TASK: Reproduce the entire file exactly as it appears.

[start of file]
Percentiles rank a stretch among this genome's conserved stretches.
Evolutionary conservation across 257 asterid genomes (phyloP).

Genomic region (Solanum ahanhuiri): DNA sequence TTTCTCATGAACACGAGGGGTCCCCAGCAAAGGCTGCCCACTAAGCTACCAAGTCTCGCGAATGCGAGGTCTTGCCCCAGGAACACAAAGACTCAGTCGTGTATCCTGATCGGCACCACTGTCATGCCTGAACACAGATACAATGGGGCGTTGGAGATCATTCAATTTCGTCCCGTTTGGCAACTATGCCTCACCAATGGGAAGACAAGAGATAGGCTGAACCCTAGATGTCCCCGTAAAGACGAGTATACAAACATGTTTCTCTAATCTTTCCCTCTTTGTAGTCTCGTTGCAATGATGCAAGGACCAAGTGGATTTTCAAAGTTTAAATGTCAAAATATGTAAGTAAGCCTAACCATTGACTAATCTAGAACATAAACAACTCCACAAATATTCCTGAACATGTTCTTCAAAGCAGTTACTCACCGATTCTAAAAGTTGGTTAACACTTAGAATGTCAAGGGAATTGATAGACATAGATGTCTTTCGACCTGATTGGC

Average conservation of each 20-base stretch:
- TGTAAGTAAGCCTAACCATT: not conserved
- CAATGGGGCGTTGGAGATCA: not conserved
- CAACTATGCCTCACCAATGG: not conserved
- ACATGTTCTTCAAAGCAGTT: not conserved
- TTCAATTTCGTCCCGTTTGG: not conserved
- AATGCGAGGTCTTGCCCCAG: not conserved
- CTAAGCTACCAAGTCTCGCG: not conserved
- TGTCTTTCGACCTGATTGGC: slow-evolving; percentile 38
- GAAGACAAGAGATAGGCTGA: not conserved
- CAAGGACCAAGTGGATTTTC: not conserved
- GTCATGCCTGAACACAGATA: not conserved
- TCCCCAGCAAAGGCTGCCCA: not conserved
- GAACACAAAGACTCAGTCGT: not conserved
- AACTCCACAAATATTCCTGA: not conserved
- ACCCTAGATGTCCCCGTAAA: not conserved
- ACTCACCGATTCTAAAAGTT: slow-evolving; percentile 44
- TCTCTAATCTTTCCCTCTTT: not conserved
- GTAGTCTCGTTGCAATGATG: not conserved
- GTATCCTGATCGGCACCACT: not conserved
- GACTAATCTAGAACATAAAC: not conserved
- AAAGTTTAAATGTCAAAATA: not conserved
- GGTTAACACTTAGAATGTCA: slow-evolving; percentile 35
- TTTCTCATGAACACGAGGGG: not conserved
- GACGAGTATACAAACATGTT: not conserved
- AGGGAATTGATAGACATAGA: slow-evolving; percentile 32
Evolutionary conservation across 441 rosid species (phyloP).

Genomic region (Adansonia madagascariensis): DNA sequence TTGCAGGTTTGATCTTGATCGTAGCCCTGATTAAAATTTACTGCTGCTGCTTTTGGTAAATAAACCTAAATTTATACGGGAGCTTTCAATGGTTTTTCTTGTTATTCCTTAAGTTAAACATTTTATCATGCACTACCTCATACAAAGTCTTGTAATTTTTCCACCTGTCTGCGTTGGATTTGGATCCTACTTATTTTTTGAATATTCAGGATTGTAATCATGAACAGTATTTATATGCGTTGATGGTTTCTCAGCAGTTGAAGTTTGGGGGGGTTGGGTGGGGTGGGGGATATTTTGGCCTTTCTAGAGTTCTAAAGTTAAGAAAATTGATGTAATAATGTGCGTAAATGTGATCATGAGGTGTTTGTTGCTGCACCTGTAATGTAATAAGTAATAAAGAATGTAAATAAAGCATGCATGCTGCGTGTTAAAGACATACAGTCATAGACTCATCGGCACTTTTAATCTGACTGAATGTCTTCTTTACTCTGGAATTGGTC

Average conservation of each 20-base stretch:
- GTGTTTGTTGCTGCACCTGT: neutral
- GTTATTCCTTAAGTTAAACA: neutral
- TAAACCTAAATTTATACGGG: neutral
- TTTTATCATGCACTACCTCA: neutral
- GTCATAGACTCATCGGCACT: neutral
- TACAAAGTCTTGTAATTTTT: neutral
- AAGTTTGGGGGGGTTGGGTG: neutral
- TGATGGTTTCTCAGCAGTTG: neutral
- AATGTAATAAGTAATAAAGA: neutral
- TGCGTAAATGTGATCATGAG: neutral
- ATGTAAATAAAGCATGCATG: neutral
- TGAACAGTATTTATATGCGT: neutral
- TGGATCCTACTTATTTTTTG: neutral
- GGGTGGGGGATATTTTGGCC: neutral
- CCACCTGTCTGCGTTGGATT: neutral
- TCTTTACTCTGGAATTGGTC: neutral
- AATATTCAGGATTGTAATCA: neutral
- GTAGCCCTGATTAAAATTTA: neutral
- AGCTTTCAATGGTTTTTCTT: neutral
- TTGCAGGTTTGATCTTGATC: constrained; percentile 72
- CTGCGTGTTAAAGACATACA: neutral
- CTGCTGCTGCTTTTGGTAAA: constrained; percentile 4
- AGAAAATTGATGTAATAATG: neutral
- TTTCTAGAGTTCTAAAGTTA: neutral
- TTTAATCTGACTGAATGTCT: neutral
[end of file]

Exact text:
Percentiles rank a stretch among this genome's conserved stretches.
Evolutionary conservation across 257 asterid genomes (phyloP).

Genomic region (Solanum ahanhuiri): DNA sequence TTTCTCATGAACACGAGGGGTCCCCAGCAAAGGCTGCCCACTAAGCTACCAAGTCTCGCGAATGCGAGGTCTTGCCCCAGGAACACAAAGACTCAGTCGTGTATCCTGATCGGCACCACTGTCATGCCTGAACACAGATACAATGGGGCGTTGGAGATCATTCAATTTCGTCCCGTTTGGCAACTATGCCTCACCAATGGGAAGACAAGAGATAGGCTGAACCCTAGATGTCCCCGTAAAGACGAGTATACAAACATGTTTCTCTAATCTTTCCCTCTTTGTAGTCTCGTTGCAATGATGCAAGGACCAAGTGGATTTTCAAAGTTTAAATGTCAAAATATGTAAGTAAGCCTAACCATTGACTAATCTAGAACATAAACAACTCCACAAATATTCCTGAACATGTTCTTCAAAGCAGTTACTCACCGATTCTAAAAGTTGGTTAACACTTAGAATGTCAAGGGAATTGATAGACATAGATGTCTTTCGACCTGATTGGC

Average conservation of each 20-base stretch:
- TGTAAGTAAGCCTAACCATT: not conserved
- CAATGGGGCGTTGGAGATCA: not conserved
- CAACTATGCCTCACCAATGG: not conserved
- ACATGTTCTTCAAAGCAGTT: not conserved
- TTCAATTTCGTCCCGTTTGG: not conserved
- AATGCGAGGTCTTGCCCCAG: not conserved
- CTAAGCTACCAAGTCTCGCG: not conserved
- TGTCTTTCGACCTGATTGGC: slow-evolving; percentile 38
- GAAGACAAGAGATAGGCTGA: not conserved
- CAAGGACCAAGTGGATTTTC: not conserved
- GTCATGCCTGAACACAGATA: not conserved
- TCCCCAGCAAAGGCTGCCCA: not conserved
- GAACACAAAGACTCAGTCGT: not conserved
- AACTCCACAAATATTCCTGA: not conserved
- ACCCTAGATGTCCCCGTAAA: not conserved
- ACTCACCGATTCTAAAAGTT: slow-evolving; percentile 44
- TCTCTAATCTTTCCCTCTTT: not conserved
- GTAGTCTCGTTGCAATGATG: not conserved
- GTATCCTGATCGGCACCACT: not conserved
- GACTAATCTAGAACATAAAC: not conserved
- AAAGTTTAAATGTCAAAATA: not conserved
- GGTTAACACTTAGAATGTCA: slow-evolving; percentile 35
- TTTCTCATGAACACGAGGGG: not conserved
- GACGAGTATACAAACATGTT: not conserved
- AGGGAATTGATAGACATAGA: slow-evolving; percentile 32
Evolutionary conservation across 441 rosid species (phyloP).

Genomic region (Adansonia madagascariensis): DNA sequence TTGCAGGTTTGATCTTGATCGTAGCCCTGATTAAAATTTACTGCTGCTGCTTTTGGTAAATAAACCTAAATTTATACGGGAGCTTTCAATGGTTTTTCTTGTTATTCCTTAAGTTAAACATTTTATCATGCACTACCTCATACAAAGTCTTGTAATTTTTCCACCTGTCTGCGTTGGATTTGGATCCTACTTATTTTTTGAATATTCAGGATTGTAATCATGAACAGTATTTATATGCGTTGATGGTTTCTCAGCAGTTGAAGTTTGGGGGGGTTGGGTGGGGTGGGGGATATTTTGGCCTTTCTAGAGTTCTAAAGTTAAGAAAATTGATGTAATAATGTGCGTAAATGTGATCATGAGGTGTTTGTTGCTGCACCTGTAATGTAATAAGTAATAAAGAATGTAAATAAAGCATGCATGCTGCGTGTTAAAGACATACAGTCATAGACTCATCGGCACTTTTAATCTGACTGAATGTCTTCTTTACTCTGGAATTGGTC

Average conservation of each 20-base stretch:
- GTGTTTGTTGCTGCACCTGT: neutral
- GTTATTCCTTAAGTTAAACA: neutral
- TAAACCTAAATTTATACGGG: neutral
- TTTTATCATGCACTACCTCA: neutral
- GTCATAGACTCATCGGCACT: neutral
- TACAAAGTCTTGTAATTTTT: neutral
- AAGTTTGGGGGGGTTGGGTG: neutral
- TGATGGTTTCTCAGCAGTTG: neutral
- AATGTAATAAGTAATAAAGA: neutral
- TGCGTAAATGTGATCATGAG: neutral
- ATGTAAATAAAGCATGCATG: neutral
- TGAACAGTATTTATATGCGT: neutral
- TGGATCCTACTTATTTTTTG: neutral
- GGGTGGGGGATATTTTGGCC: neutral
- CCACCTGTCTGCGTTGGATT: neutral
- TCTTTACTCTGGAATTGGTC: neutral
- AATATTCAGGATTGTAATCA: neutral
- GTAGCCCTGATTAAAATTTA: neutral
- AGCTTTCAATGGTTTTTCTT: neutral
- TTGCAGGTTTGATCTTGATC: constrained; percentile 72
- CTGCGTGTTAAAGACATACA: neutral
- CTGCTGCTGCTTTTGGTAAA: constrained; percentile 4
- AGAAAATTGATGTAATAATG: neutral
- TTTCTAGAGTTCTAAAGTTA: neutral
- TTTAATCTGACTGAATGTCT: neutral